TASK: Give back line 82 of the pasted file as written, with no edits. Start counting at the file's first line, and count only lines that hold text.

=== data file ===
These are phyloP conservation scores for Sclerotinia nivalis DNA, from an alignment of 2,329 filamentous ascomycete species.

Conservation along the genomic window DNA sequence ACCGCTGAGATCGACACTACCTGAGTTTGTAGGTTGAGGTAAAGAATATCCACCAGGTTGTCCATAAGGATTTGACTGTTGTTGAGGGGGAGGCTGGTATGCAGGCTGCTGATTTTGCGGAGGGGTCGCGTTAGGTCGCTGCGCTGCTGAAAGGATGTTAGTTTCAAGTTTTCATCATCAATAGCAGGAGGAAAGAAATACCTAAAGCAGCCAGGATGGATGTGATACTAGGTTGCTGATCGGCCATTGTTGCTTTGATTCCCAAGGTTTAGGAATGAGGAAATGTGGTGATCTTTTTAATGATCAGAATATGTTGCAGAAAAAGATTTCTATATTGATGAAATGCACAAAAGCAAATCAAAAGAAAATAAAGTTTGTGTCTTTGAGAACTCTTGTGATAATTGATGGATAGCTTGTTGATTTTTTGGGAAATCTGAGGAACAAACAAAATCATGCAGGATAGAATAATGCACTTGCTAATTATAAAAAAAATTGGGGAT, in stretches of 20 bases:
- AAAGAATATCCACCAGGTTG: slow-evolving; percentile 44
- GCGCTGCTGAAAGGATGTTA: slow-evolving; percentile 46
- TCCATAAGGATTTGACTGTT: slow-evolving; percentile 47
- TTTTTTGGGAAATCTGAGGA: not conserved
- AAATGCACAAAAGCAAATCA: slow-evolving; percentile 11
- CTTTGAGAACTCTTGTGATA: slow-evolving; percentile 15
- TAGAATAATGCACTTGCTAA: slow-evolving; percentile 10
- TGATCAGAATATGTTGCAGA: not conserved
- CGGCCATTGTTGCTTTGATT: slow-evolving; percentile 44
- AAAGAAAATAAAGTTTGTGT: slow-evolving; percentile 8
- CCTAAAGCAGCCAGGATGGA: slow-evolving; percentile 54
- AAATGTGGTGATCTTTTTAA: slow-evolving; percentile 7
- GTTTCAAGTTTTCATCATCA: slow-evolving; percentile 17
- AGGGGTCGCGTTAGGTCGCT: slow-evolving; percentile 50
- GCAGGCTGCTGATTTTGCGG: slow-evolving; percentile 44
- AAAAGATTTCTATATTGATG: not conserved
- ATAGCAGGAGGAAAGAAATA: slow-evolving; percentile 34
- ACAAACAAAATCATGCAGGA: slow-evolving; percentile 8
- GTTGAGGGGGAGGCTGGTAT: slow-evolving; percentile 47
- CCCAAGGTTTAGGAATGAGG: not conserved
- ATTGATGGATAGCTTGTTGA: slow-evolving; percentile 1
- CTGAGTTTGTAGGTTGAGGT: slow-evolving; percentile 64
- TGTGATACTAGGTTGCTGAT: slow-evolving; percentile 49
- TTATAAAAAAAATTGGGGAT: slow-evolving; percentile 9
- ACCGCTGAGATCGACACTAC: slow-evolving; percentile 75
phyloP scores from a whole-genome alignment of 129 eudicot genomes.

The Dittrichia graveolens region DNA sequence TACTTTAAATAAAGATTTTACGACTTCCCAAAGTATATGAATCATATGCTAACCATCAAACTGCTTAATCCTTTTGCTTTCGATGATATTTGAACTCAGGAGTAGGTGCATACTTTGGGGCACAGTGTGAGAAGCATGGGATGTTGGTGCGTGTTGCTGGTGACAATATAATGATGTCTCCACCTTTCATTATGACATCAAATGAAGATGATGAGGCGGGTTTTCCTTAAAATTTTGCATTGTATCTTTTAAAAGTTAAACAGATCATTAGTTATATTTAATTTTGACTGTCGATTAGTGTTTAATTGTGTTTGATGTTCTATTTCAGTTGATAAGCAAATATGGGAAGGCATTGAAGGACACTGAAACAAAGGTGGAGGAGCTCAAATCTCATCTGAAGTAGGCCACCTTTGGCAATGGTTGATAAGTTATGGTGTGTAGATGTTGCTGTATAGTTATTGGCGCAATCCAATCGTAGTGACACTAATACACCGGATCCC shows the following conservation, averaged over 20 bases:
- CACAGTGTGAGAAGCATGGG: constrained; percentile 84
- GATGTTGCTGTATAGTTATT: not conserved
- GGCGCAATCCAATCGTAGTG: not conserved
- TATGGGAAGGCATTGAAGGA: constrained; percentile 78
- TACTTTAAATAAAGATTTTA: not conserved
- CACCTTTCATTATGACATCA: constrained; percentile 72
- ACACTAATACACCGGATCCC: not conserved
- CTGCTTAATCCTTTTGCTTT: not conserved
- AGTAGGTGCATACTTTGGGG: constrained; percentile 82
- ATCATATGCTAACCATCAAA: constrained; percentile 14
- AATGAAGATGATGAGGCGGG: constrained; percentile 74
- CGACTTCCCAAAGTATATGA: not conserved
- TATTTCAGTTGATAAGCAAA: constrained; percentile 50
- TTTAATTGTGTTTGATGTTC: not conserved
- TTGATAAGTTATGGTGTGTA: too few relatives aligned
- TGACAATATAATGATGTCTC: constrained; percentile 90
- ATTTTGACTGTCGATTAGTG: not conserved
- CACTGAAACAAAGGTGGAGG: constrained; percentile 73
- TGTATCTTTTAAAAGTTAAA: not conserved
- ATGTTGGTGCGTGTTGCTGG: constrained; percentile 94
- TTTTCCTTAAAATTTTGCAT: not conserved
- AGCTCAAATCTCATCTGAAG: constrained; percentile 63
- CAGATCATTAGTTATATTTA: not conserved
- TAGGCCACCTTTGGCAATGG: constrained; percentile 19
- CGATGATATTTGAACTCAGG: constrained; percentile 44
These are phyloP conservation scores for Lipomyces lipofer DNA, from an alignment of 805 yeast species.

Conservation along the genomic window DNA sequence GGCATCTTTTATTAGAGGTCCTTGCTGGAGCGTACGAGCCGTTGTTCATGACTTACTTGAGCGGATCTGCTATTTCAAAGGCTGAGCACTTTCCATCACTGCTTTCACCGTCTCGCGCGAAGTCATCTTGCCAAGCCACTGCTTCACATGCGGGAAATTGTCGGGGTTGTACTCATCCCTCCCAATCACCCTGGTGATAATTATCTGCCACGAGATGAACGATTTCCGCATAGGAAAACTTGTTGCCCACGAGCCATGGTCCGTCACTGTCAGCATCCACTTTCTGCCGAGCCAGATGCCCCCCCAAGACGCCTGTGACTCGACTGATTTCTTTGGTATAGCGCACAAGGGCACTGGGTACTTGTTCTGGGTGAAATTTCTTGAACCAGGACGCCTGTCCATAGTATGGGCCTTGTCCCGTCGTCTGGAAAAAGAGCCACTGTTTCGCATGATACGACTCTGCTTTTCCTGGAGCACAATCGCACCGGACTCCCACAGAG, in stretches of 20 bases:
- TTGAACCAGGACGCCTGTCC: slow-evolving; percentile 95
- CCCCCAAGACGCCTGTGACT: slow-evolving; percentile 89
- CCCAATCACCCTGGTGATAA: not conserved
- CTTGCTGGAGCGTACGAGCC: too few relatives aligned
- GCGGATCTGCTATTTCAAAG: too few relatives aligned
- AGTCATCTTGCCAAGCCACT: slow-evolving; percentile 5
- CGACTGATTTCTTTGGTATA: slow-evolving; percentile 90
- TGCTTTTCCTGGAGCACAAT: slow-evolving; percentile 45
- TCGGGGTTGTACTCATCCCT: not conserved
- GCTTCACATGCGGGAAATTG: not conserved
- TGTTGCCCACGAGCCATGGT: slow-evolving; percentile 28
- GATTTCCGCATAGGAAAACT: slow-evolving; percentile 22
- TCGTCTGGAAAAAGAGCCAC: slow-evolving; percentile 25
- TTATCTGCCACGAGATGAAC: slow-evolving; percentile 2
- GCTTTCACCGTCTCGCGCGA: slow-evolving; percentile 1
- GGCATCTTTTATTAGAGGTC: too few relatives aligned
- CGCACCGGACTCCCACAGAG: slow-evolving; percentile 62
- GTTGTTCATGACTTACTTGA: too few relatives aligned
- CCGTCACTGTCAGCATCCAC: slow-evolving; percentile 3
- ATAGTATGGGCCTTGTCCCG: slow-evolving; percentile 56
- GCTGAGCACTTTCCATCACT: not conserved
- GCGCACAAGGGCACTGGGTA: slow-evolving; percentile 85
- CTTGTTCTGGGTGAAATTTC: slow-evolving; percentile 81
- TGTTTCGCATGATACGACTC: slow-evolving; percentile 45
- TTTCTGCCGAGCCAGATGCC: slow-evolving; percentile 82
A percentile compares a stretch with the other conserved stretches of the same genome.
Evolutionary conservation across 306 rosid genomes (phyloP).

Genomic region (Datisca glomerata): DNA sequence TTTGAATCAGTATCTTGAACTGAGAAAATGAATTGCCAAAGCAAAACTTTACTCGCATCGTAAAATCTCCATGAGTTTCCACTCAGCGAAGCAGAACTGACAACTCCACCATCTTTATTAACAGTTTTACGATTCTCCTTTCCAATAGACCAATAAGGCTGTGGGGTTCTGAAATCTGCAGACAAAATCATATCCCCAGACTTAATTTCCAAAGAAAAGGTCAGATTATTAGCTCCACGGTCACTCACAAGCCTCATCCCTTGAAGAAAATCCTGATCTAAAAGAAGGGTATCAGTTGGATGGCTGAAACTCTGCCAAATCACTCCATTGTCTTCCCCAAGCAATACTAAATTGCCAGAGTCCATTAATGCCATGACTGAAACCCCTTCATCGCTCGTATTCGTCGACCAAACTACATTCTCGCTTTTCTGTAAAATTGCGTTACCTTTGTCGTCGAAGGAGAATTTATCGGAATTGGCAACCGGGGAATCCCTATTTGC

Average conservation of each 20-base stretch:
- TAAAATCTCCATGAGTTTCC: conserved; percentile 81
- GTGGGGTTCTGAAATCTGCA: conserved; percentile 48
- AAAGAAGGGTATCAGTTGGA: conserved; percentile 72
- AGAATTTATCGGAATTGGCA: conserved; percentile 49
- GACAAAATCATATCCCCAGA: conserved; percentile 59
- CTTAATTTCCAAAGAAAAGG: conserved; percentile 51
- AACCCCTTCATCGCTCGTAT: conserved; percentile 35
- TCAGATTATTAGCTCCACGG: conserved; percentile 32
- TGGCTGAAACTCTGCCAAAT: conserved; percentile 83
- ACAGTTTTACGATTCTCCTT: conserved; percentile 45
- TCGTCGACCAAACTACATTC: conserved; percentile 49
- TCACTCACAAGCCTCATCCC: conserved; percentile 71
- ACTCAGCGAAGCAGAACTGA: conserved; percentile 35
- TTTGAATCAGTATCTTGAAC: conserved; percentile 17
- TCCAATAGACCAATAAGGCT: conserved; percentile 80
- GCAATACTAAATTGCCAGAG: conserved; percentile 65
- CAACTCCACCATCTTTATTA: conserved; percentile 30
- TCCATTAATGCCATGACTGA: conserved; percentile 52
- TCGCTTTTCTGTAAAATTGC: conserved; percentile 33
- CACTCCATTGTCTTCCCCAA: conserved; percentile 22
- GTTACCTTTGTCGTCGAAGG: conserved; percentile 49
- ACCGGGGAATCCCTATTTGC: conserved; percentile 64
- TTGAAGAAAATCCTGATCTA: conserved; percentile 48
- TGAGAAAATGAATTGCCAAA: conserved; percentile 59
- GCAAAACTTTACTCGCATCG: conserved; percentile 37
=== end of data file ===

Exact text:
A percentile compares a stretch with the other conserved stretches of the same genome.